Wednesday, May 16, 2012

Only in America . . .

. . . would this German-American farce work so well. Here is one page from a 16-page Dialog by W. Heinecke, entitled "Sell war ä hard Case" (That was a hard case). It was published in the early 1900s by the Antigo (Wisconsin) Publishing Company in a series for Jugendvereine (youth clubs), and features 8 male roles: Der Richter (an English-speaking judge); Farmer Schmierkäs; Farmer Käsewurm; ein Pennsylvanier; and four Zeugen or witnesses, Heiner, Jochen, Klas, and Seppl.

A lot of the humor comes from the German-speakers, who seem to be quite the lovers of beer, misunderstanding the judge. For example, when the judge thunders, "Stop now, what do you want here?" Käsewurm asks, "Wohnt hier. . . wer wohnt hier?" (Lives here, who lives here?) or the same character hearing "schöne Tag" (nice day) when the judge says "I can't understand your talk."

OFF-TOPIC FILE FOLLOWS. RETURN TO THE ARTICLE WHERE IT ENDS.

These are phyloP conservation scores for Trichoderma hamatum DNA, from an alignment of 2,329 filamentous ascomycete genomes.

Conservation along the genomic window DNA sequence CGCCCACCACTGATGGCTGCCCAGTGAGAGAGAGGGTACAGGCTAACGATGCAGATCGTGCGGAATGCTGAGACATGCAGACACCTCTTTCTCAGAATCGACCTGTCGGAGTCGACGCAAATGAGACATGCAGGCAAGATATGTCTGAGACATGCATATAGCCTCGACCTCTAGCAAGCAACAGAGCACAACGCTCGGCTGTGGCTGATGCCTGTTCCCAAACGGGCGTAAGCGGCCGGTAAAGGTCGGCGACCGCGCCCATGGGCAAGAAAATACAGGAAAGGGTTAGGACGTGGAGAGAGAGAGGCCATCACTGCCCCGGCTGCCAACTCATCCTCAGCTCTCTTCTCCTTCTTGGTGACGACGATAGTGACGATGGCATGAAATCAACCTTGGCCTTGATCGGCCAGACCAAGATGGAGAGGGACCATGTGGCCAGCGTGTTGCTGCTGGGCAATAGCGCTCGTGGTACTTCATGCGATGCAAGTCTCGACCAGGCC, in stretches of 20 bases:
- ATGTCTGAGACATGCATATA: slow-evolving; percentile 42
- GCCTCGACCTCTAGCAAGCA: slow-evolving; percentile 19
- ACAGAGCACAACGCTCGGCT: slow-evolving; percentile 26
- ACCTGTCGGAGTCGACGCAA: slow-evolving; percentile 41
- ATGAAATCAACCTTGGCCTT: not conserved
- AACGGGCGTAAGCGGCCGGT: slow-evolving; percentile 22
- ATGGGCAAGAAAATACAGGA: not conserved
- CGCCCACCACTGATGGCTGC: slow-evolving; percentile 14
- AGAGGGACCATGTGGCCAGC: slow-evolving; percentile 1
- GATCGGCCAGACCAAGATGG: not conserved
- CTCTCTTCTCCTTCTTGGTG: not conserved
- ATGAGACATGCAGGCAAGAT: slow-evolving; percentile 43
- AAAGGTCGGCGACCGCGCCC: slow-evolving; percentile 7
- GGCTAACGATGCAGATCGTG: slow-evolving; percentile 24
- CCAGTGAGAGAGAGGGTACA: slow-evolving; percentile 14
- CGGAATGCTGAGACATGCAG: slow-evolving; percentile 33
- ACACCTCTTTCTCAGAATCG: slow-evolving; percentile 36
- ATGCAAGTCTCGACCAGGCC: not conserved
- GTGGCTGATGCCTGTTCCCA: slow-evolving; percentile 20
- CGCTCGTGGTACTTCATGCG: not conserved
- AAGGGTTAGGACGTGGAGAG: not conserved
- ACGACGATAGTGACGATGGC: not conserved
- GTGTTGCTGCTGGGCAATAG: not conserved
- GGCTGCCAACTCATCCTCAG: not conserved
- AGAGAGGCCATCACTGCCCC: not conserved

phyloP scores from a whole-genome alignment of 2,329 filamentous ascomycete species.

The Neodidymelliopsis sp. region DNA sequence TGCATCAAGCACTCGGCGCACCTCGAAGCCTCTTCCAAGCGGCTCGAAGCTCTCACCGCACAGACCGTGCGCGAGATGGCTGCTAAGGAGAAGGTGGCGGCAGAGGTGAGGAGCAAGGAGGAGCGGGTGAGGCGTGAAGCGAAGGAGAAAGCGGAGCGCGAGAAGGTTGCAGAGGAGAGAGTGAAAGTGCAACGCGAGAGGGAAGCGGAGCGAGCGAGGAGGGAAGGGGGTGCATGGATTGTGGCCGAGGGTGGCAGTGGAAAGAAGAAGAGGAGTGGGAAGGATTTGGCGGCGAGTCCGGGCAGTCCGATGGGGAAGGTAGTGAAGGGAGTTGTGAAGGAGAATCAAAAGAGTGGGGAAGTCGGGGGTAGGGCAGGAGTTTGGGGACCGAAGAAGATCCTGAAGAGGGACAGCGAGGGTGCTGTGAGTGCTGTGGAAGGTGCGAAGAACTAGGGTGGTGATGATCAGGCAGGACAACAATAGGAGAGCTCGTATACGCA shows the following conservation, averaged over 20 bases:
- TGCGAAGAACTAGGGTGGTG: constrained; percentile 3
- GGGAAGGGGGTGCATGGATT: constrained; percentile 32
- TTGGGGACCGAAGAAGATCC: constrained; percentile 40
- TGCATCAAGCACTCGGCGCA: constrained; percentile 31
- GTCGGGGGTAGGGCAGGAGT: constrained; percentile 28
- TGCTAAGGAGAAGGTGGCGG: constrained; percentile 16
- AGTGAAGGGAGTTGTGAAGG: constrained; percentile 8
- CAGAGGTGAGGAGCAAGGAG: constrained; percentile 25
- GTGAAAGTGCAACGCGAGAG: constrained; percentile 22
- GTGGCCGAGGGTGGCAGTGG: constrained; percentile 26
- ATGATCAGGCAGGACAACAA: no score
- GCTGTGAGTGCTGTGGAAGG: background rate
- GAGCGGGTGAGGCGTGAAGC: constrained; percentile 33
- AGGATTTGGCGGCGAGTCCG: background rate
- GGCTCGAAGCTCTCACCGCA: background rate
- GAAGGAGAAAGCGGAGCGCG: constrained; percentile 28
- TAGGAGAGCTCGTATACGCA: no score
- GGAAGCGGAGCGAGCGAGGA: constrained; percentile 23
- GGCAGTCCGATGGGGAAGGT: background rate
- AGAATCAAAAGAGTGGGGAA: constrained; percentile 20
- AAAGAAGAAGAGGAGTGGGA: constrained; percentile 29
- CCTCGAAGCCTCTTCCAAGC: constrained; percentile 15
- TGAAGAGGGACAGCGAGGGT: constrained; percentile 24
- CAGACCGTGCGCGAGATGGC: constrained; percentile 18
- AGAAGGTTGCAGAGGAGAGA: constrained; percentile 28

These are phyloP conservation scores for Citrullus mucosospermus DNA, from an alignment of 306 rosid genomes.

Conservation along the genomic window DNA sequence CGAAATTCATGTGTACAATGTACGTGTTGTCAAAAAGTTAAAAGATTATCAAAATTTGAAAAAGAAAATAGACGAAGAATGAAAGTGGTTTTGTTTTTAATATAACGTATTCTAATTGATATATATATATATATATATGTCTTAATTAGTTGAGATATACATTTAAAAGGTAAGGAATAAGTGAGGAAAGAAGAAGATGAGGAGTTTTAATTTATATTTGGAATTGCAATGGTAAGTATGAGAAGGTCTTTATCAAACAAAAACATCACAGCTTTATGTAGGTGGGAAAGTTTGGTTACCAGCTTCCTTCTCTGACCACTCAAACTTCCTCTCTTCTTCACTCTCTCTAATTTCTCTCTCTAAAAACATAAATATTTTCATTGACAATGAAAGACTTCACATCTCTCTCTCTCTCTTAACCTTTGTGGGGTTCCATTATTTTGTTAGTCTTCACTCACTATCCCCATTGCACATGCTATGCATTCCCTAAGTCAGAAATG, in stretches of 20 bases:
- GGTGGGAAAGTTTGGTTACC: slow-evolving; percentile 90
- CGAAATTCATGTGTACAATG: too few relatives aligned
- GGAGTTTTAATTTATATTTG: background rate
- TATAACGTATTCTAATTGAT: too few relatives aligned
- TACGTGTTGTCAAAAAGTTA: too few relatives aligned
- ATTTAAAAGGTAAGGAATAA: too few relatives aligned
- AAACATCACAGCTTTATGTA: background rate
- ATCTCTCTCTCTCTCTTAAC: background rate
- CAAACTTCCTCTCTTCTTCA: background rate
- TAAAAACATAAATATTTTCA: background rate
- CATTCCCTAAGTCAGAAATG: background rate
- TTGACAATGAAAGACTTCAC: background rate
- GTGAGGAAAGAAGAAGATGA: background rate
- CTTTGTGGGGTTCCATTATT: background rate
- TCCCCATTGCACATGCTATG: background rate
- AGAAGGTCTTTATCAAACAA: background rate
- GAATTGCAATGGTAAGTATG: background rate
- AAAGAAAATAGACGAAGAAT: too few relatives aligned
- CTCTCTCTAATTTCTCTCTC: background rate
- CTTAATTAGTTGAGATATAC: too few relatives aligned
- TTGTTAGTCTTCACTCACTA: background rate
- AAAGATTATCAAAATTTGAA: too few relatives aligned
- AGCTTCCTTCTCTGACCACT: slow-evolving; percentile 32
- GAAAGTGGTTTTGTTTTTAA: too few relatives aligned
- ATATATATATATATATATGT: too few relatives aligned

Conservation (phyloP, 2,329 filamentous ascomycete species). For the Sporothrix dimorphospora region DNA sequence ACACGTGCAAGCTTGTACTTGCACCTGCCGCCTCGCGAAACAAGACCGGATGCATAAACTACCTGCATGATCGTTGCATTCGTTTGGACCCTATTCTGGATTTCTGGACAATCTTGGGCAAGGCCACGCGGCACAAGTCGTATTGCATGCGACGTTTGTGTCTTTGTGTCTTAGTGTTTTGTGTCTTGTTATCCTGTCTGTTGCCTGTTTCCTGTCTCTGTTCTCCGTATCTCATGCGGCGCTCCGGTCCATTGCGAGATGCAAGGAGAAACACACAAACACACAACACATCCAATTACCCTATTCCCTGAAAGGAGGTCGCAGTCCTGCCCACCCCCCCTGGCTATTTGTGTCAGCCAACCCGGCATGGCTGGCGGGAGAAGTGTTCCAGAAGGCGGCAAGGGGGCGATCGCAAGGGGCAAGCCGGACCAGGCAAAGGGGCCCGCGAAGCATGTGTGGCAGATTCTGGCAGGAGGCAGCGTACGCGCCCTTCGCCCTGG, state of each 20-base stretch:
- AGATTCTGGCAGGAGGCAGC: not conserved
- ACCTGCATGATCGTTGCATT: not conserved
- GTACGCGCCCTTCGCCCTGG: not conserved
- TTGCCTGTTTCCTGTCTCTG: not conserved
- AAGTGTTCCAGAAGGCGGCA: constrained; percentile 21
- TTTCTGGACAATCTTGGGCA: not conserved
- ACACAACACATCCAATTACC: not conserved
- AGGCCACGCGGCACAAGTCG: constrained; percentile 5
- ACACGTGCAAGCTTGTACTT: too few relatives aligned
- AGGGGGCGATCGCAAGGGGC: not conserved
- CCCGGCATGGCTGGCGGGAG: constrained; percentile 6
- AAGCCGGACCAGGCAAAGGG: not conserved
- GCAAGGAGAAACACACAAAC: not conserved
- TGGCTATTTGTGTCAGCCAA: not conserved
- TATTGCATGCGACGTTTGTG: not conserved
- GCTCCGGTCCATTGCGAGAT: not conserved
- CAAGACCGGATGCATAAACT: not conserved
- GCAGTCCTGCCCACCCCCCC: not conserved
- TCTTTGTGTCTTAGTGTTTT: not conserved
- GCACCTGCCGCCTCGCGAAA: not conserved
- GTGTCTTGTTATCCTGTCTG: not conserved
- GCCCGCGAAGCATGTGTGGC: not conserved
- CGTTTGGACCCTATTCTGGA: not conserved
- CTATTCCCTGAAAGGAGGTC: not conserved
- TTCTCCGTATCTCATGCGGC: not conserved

We haven't yet discovered much information on W. Heinecke, except that he wrote several of these playlets that were published in Antigo, with several featuring the character Seppl, including "Seppl läßt sich photographieren," "Seppl will reich werden" and "Seppl macht Geschäfte." Given the prevalence of Pennsylvania German dialect in the works we've seen, Heinecke may hail from that state, but we don't know for certain. If anyone has additional information on Heinecke and these humorous plays, do contact us at the Max Kade Institute!

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